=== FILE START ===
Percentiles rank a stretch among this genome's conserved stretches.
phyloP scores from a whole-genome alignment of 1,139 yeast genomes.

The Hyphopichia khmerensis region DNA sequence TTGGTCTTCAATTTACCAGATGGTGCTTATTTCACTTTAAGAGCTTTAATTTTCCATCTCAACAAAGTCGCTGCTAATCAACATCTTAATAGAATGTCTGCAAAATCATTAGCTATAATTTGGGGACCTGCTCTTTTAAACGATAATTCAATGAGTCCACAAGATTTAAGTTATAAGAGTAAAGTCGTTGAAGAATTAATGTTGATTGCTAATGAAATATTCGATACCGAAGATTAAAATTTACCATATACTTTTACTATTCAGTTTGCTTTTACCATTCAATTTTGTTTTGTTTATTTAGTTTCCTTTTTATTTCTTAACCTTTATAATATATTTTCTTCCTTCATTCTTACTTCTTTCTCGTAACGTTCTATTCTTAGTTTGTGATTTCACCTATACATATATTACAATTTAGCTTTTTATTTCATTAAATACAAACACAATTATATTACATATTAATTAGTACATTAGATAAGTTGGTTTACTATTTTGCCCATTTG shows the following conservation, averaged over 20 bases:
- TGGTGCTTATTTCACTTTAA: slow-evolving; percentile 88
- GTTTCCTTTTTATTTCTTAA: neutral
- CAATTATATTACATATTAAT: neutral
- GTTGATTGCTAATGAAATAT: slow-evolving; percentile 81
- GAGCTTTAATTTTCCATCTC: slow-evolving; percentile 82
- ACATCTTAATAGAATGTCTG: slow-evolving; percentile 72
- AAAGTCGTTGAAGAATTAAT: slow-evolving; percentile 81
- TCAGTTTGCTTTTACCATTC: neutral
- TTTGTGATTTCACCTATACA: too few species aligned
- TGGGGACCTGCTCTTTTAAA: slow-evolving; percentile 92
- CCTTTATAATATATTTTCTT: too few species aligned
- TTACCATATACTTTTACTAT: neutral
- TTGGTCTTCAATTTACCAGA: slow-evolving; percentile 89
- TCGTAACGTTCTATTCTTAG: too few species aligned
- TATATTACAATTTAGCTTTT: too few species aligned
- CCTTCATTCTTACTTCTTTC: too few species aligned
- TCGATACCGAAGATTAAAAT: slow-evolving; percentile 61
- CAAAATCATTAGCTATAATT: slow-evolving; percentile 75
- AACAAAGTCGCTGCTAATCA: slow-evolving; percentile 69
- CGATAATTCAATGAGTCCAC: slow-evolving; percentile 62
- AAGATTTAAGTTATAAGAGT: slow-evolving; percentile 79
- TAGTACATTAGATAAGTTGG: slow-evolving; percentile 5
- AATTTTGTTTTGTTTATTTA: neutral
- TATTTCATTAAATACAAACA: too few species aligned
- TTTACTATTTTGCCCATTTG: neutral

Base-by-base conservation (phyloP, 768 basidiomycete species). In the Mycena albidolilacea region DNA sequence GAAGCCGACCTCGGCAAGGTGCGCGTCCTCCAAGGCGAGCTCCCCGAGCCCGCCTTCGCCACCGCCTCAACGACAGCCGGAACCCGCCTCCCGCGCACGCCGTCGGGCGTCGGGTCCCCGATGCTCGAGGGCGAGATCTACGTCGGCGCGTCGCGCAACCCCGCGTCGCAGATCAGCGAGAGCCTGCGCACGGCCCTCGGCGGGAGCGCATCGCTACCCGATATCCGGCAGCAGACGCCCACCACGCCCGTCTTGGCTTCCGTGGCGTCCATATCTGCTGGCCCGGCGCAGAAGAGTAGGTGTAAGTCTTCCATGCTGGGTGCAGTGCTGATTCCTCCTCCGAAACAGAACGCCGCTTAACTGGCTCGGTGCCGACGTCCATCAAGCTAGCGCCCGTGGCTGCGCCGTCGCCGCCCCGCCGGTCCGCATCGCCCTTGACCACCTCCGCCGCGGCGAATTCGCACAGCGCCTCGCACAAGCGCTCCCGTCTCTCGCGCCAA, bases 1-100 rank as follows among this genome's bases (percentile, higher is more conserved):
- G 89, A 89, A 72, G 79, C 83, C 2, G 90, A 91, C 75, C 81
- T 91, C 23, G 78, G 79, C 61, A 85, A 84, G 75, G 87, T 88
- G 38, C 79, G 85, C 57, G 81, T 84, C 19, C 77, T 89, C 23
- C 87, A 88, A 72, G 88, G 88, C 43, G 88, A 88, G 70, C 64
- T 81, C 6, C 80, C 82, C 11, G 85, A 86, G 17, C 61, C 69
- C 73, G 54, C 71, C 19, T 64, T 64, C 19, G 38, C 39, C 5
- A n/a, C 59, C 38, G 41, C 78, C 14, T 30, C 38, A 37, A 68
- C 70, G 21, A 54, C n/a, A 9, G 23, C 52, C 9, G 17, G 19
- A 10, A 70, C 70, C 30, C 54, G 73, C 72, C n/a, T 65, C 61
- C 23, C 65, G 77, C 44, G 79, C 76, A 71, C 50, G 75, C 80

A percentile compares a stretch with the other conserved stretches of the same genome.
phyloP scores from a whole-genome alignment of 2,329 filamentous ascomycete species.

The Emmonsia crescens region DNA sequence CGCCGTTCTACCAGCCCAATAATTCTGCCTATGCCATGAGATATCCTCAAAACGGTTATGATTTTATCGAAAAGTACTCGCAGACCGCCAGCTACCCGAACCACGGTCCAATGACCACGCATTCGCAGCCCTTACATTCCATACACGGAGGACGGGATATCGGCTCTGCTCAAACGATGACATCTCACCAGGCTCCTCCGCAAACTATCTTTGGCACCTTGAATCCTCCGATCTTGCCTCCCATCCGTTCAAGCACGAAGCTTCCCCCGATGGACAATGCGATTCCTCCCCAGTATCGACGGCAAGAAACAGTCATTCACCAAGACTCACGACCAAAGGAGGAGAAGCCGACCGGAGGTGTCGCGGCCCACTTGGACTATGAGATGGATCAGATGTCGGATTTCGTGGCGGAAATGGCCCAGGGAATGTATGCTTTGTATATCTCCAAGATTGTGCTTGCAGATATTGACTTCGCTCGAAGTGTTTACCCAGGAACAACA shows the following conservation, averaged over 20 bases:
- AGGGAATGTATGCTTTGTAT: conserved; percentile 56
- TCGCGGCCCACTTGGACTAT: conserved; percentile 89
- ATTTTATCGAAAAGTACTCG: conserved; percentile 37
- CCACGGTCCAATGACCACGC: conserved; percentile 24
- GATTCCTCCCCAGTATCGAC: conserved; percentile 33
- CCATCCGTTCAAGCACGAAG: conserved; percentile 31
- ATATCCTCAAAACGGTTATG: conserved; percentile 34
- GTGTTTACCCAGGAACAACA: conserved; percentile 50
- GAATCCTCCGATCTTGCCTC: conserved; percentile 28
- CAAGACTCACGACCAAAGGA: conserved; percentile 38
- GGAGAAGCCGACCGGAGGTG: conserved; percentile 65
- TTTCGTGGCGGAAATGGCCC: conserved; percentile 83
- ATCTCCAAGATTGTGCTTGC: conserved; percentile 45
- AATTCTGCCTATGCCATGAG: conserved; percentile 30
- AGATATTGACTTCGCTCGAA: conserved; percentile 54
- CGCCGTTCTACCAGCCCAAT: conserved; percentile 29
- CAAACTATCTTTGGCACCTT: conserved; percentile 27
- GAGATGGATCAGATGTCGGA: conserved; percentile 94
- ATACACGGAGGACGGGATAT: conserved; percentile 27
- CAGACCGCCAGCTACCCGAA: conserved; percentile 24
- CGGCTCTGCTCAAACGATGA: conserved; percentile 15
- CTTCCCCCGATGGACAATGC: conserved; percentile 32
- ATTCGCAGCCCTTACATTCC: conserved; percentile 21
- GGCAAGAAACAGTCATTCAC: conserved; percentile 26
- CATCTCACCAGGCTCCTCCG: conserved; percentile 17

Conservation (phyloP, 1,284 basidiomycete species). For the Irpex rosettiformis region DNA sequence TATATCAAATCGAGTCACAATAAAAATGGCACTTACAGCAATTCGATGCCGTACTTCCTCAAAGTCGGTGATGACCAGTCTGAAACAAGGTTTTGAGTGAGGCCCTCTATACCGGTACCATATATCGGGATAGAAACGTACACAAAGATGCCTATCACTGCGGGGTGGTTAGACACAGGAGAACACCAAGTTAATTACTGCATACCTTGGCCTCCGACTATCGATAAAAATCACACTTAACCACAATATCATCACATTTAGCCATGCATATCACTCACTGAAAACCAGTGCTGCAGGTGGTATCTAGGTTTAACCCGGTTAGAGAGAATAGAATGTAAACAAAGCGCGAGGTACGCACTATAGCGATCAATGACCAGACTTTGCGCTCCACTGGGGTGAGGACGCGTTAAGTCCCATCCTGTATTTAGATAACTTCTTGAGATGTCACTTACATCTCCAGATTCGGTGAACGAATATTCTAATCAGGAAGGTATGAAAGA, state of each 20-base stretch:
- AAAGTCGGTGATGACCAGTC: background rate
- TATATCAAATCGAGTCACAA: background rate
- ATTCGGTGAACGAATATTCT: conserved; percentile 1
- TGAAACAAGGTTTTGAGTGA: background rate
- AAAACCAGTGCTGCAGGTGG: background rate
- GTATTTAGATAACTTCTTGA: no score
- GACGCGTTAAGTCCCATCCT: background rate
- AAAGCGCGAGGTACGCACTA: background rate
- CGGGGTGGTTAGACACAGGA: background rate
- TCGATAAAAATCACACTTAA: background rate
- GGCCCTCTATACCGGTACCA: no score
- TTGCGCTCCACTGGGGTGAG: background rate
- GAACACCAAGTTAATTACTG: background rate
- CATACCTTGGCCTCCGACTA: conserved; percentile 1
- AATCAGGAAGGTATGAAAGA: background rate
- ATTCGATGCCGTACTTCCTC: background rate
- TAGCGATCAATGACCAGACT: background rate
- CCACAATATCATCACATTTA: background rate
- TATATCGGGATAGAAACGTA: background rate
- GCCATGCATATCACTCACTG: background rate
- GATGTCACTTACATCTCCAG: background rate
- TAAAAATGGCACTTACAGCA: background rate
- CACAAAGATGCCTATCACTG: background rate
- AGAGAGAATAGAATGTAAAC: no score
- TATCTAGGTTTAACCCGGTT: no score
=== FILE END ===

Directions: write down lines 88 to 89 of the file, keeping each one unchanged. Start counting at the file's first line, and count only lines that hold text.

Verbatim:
- GCCATGCATATCACTCACTG: background rate
- GATGTCACTTACATCTCCAG: background rate